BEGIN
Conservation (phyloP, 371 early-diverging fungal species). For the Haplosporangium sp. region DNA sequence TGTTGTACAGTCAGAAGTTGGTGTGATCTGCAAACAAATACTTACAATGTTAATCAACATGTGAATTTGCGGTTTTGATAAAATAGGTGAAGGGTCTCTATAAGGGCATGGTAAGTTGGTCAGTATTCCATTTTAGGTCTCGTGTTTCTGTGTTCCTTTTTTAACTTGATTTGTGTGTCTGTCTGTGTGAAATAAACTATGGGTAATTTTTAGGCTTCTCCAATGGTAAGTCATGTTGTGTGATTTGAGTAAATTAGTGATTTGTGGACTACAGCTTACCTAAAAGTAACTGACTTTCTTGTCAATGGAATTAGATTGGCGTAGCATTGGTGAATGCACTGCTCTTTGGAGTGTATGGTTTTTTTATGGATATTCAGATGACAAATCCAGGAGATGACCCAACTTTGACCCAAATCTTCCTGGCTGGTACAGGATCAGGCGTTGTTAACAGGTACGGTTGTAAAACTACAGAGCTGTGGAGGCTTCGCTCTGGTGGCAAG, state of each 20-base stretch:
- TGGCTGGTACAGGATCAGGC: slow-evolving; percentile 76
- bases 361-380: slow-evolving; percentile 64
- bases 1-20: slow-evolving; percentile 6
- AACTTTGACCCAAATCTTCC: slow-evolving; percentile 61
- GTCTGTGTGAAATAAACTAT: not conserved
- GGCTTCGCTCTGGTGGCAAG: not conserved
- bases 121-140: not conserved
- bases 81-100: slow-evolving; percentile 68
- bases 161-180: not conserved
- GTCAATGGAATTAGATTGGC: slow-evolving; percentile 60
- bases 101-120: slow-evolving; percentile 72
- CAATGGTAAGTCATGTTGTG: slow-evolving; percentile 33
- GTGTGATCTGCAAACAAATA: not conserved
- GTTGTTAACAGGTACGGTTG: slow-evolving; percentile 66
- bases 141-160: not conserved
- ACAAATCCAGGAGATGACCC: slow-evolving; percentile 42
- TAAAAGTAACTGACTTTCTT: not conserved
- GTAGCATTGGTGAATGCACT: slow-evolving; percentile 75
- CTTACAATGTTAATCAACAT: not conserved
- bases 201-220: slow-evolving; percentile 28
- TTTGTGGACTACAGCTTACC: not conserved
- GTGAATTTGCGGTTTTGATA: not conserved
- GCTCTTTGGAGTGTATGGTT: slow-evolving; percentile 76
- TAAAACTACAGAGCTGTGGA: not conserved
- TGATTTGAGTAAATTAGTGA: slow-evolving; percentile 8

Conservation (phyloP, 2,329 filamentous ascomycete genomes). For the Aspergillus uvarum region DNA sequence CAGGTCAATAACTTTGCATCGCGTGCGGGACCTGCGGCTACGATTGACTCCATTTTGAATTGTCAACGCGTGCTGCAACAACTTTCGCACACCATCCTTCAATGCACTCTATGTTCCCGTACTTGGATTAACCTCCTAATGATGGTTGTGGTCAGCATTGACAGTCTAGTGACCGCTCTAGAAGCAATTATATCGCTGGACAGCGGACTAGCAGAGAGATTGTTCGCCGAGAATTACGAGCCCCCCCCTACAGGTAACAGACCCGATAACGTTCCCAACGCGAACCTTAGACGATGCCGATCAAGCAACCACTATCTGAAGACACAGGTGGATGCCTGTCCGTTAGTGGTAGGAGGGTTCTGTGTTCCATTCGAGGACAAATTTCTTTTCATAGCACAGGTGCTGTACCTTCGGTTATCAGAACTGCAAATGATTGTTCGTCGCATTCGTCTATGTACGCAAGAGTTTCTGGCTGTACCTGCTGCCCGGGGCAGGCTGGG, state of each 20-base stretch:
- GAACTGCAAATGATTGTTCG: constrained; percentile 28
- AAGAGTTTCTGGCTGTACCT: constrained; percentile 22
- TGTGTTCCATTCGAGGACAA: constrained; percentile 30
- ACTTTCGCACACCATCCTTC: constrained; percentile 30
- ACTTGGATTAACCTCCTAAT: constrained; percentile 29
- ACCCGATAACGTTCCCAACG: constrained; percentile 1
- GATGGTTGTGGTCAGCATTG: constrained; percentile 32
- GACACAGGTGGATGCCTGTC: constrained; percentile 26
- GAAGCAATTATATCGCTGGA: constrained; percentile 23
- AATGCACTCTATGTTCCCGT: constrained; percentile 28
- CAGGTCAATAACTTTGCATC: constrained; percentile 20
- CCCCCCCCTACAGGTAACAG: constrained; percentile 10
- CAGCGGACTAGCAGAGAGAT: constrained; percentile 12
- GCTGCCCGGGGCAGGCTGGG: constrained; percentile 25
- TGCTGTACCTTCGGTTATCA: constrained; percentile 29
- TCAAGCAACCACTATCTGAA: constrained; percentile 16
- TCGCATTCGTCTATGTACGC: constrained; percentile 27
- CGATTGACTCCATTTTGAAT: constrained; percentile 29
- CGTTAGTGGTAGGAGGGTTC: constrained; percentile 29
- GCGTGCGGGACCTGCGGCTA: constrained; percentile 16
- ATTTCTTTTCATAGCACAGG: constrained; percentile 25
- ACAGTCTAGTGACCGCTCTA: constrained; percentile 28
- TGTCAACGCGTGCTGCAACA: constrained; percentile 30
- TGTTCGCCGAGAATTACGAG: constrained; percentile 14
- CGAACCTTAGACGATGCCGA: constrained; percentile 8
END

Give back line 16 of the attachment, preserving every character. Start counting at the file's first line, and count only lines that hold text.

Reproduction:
- bases 141-160: not conserved